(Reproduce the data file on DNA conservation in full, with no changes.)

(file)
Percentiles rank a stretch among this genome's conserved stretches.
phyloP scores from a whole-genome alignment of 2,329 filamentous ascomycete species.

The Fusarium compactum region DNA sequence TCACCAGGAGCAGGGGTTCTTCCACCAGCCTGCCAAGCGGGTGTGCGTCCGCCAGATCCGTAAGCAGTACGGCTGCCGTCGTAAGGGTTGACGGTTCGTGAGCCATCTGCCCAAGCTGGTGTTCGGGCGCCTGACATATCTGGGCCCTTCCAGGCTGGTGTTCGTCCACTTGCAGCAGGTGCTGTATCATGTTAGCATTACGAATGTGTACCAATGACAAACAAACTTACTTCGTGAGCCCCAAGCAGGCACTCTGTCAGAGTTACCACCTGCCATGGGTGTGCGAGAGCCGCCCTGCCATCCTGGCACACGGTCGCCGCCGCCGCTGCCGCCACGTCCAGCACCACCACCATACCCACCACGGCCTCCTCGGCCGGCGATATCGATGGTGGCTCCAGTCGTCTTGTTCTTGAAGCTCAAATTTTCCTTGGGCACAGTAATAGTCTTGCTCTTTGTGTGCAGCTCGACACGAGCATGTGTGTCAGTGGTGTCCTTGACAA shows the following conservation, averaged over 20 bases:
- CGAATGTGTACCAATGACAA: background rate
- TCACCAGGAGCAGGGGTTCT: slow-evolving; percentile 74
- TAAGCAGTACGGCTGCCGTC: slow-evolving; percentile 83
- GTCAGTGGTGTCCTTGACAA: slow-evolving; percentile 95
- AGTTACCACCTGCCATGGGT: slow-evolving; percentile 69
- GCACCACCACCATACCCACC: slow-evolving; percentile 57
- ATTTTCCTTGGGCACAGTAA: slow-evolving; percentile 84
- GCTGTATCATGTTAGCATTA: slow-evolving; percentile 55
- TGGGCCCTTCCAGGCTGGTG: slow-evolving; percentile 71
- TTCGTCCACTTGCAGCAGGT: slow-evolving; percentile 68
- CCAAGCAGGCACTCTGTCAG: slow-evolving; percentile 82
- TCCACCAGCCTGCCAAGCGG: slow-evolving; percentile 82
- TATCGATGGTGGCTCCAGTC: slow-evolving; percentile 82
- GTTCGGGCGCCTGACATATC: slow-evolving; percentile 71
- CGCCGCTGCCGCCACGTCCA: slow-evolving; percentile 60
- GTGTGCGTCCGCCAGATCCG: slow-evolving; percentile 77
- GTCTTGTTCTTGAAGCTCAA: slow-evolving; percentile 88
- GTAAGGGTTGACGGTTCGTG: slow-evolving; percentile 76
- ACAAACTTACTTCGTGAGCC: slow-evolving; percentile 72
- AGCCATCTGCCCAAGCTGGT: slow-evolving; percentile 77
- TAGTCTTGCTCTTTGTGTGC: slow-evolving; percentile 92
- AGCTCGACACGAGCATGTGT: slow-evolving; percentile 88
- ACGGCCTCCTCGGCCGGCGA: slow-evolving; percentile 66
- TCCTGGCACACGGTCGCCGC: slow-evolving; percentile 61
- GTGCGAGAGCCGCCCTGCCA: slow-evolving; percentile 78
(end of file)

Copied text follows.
Percentiles rank a stretch among this genome's conserved stretches.
phyloP scores from a whole-genome alignment of 2,329 filamentous ascomycete species.

The Fusarium compactum region DNA sequence TCACCAGGAGCAGGGGTTCTTCCACCAGCCTGCCAAGCGGGTGTGCGTCCGCCAGATCCGTAAGCAGTACGGCTGCCGTCGTAAGGGTTGACGGTTCGTGAGCCATCTGCCCAAGCTGGTGTTCGGGCGCCTGACATATCTGGGCCCTTCCAGGCTGGTGTTCGTCCACTTGCAGCAGGTGCTGTATCATGTTAGCATTACGAATGTGTACCAATGACAAACAAACTTACTTCGTGAGCCCCAAGCAGGCACTCTGTCAGAGTTACCACCTGCCATGGGTGTGCGAGAGCCGCCCTGCCATCCTGGCACACGGTCGCCGCCGCCGCTGCCGCCACGTCCAGCACCACCACCATACCCACCACGGCCTCCTCGGCCGGCGATATCGATGGTGGCTCCAGTCGTCTTGTTCTTGAAGCTCAAATTTTCCTTGGGCACAGTAATAGTCTTGCTCTTTGTGTGCAGCTCGACACGAGCATGTGTGTCAGTGGTGTCCTTGACAA shows the following conservation, averaged over 20 bases:
- CGAATGTGTACCAATGACAA: background rate
- TCACCAGGAGCAGGGGTTCT: slow-evolving; percentile 74
- TAAGCAGTACGGCTGCCGTC: slow-evolving; percentile 83
- GTCAGTGGTGTCCTTGACAA: slow-evolving; percentile 95
- AGTTACCACCTGCCATGGGT: slow-evolving; percentile 69
- GCACCACCACCATACCCACC: slow-evolving; percentile 57
- ATTTTCCTTGGGCACAGTAA: slow-evolving; percentile 84
- GCTGTATCATGTTAGCATTA: slow-evolving; percentile 55
- TGGGCCCTTCCAGGCTGGTG: slow-evolving; percentile 71
- TTCGTCCACTTGCAGCAGGT: slow-evolving; percentile 68
- CCAAGCAGGCACTCTGTCAG: slow-evolving; percentile 82
- TCCACCAGCCTGCCAAGCGG: slow-evolving; percentile 82
- TATCGATGGTGGCTCCAGTC: slow-evolving; percentile 82
- GTTCGGGCGCCTGACATATC: slow-evolving; percentile 71
- CGCCGCTGCCGCCACGTCCA: slow-evolving; percentile 60
- GTGTGCGTCCGCCAGATCCG: slow-evolving; percentile 77
- GTCTTGTTCTTGAAGCTCAA: slow-evolving; percentile 88
- GTAAGGGTTGACGGTTCGTG: slow-evolving; percentile 76
- ACAAACTTACTTCGTGAGCC: slow-evolving; percentile 72
- AGCCATCTGCCCAAGCTGGT: slow-evolving; percentile 77
- TAGTCTTGCTCTTTGTGTGC: slow-evolving; percentile 92
- AGCTCGACACGAGCATGTGT: slow-evolving; percentile 88
- ACGGCCTCCTCGGCCGGCGA: slow-evolving; percentile 66
- TCCTGGCACACGGTCGCCGC: slow-evolving; percentile 61
- GTGCGAGAGCCGCCCTGCCA: slow-evolving; percentile 78